What really got me was how happy this seemed to make everyone.  I'm sure there were a few people who walked around us without really paying any attention to what we were doing and a few who thought we were being vandals or somesuch but there were a tiny minority; mostly everybody who saw us smiled and seemed genuinely happy to see me and my daughter out covering the sidewalks in badly drawn pictures.

There is some very deep seated appeal to a happy child creating things with a loved one.  If I was doing this myself I doubt very much I would get anything like the same response.  Presumably it triggers memories of good times with parents or children in each observer's own life and gives them a bit of good association buzz.  Regardless it seems like a wonderful thing to do with a kid.  You get a lot of fun which sticks around for a little while but the artwork eventually fades away instead of clogging up your closet.  I like that, especially because it seems to make the people walking by so happy as a nice side benefit.

Wednesday, June 6, 2012

Something gross; also, regular maintenance is good

Yesterday I started up my vacuum and heard a terrible grinding sound.  At the same time the awful smell of burning rubber began to waft up towards me from the troubled machine.  I quickly turned it off, rather concerned that I had managed to burn out the engine somehow.  I opened up the rug beater and saw a completely outrageous amount of hair wrapped around it clogging the machine up and obviously causing all the problems I was seeing.  After chopping the hair out I balled it up tight into a nice sphere:

I should note that I have very large hands - this ball of hair is completely insane.  How in the $%*(@# did this all fit inside the rug beater in my vacuum?  I turned the machine on again and it was very quiet - it sounded like the motor wasn't working at all.  I cursed my incompetence and my lack of regular maintenance.  After four years or so I really should have cleaned the damn thing out and now it seemed that the engine was fried.  I took the whole thing apart trying to see if there was anything I could fix but nothing obvious appeared so I reassembled it and tried actually vacuuming with it.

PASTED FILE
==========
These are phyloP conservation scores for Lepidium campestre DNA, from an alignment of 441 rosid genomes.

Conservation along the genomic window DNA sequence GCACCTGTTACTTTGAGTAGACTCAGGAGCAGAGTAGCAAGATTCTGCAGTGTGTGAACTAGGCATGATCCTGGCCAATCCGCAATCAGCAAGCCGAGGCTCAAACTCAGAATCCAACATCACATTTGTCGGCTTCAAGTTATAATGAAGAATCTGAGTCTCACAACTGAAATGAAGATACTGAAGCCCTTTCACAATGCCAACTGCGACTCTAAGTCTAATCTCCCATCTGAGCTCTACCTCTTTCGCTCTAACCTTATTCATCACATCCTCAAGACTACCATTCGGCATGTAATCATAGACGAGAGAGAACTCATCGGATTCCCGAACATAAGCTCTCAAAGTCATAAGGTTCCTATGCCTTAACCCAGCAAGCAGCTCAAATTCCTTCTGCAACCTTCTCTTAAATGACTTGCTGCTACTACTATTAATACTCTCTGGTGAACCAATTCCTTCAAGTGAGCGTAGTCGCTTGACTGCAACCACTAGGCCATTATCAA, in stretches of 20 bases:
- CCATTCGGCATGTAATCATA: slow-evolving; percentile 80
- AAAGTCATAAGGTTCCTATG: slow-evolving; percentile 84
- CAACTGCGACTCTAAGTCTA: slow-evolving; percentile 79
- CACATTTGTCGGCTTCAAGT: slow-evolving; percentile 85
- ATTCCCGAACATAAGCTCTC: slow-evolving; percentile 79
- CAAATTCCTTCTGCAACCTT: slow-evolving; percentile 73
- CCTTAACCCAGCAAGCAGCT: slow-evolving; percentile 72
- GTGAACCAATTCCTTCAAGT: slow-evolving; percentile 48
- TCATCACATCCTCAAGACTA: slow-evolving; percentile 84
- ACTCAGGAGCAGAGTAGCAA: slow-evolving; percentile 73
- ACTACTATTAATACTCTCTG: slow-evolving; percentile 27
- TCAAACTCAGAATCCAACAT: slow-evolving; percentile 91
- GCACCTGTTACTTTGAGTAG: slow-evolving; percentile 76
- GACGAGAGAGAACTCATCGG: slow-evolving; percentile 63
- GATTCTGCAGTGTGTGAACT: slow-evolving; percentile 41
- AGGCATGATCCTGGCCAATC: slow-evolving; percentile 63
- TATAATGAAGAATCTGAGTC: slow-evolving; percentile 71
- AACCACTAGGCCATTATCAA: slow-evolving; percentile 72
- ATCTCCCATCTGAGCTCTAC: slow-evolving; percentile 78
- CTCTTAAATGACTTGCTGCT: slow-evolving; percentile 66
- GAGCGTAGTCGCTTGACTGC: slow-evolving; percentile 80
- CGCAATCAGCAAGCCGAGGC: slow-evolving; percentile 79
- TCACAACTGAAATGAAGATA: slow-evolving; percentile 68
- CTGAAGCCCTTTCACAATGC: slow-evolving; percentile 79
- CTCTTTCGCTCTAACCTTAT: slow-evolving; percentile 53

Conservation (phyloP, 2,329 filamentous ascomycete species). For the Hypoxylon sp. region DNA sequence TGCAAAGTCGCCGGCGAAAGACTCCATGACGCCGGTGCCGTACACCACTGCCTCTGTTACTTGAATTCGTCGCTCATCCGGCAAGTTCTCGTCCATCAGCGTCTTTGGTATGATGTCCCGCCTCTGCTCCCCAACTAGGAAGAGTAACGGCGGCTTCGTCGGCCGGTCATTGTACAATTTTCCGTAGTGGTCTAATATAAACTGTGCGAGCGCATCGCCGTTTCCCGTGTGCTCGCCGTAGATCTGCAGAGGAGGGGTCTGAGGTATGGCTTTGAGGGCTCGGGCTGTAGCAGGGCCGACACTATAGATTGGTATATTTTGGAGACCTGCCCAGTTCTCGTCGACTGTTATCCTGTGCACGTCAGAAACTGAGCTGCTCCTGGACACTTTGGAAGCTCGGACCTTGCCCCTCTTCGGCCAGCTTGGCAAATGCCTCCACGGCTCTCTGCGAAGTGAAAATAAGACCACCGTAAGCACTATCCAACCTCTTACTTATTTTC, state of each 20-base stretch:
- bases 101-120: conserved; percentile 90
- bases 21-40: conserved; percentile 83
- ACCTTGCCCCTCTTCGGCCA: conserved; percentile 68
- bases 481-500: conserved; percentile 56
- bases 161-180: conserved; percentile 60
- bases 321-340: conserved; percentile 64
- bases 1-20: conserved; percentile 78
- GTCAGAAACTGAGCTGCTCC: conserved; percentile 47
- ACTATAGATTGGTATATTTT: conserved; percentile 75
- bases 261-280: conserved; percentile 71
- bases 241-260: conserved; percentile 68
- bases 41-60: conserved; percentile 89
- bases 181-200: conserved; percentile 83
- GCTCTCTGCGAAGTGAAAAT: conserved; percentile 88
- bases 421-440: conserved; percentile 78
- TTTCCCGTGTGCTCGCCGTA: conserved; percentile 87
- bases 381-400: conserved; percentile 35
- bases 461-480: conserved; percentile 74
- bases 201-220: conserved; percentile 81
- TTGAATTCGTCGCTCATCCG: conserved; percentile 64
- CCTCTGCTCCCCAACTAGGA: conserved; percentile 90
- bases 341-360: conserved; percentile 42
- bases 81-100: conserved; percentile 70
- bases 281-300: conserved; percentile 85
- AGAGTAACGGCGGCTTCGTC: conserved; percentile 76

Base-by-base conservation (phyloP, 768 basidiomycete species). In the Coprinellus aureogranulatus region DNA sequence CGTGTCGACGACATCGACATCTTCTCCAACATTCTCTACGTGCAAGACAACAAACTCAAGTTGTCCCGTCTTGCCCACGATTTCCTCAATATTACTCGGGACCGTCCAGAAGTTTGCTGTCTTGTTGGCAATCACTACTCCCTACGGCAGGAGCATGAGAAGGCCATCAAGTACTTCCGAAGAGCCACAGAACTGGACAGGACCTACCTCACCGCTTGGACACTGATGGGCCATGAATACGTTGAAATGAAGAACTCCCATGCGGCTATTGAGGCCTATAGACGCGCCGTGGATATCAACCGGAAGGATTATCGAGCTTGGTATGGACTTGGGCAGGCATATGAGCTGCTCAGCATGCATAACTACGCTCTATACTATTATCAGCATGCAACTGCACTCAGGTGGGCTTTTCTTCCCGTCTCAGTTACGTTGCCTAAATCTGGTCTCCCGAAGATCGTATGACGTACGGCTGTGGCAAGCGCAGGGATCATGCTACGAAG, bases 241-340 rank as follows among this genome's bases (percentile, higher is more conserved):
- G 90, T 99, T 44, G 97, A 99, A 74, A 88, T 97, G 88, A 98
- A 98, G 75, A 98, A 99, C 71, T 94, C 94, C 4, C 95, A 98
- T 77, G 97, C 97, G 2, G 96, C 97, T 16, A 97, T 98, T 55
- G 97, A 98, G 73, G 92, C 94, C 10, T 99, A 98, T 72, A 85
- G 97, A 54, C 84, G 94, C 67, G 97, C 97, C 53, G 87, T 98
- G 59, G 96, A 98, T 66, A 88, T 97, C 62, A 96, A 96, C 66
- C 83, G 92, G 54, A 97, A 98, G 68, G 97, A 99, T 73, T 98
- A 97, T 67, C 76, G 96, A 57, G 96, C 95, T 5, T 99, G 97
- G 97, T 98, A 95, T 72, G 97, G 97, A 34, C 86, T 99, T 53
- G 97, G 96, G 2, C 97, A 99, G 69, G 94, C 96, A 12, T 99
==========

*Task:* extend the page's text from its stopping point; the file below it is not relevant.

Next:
It vacuumed beautifully and very quietly.  It turns out the normal horrible screeching noise I was used to was not 'working as intended' but rather 'screaming for mercy' and had been so for years now.  It seems that if you take care of your tools they function much better than if you ignore them until they break down utterly.  I must say though that I am very pleased with my vacuum purchase now - if it can keep on working through this level of neglect I think that buying the more expensive one must have been a good idea.  The guy who sold me the vacuum really was telling the truth about getting what you pay for.

Monday, June 4, 2012

Playing games together

There is an ideal in the world of hetero gamer men.  It goes something like this:  Beautiful gamer woman walks into your living room, you hit on her, date her and end up marrying her.  She agrees to go off and earn money while you sit around playing games all day and in the evenings and on weekends you play games together.  What could be better?

Against all odds I managed to make this happen.  I rolled well I suppose?  Naw, must be skill.  The trouble with this scenario in my case though is that it is hard to play games together when two people are in really different worlds.  Wendy and I are both hyper competitive and I in particular want to play games really intensely or not at all.  Diablo 3 came out and I have been playing like a maniac, working my way through the later and harder parts of the game.  Wendy has been slowly catching up and we have been playing together but we are starting to hit a wall where the stuff I am doing most of the time requires serious time commitment, research, and practice; far more than Wendy has the time for.  It is tricky for us to share the game because the things I have fun doing require way more time than normal people can afford to invest.

We can see the reverse when Wendy's friends at work talk about the things they do there.  They have a common language and understanding that makes it possible for them to communicate things that I haven't much of a hope of figuring out.  I have a vague understanding of what MRI research entails but it simply isn't sufficient  to allow me to do anything but sit around and nod when they get really involved talking about work.  I could of course eventually learn what I would need to know to participate but I don't have the interest to spend thousands of hours to do so; the same sort of situation Wendy is in with the games I play.  The difference, of course, is that I don't have any sort of expectation of understanding MRI research and nobody else really expects me to either.

In some ways it is easier when we don't share hobbies.  When I am working on building a game and Wendy is knitting we both do our thing independently but when we play games we both *want* playing together to be perfectly easy and smooth.  We have a good time doing it but I think we both really want to get that feeling of shared flow from doing something together at the same level where we are challenged equally and that can be tough to achieve.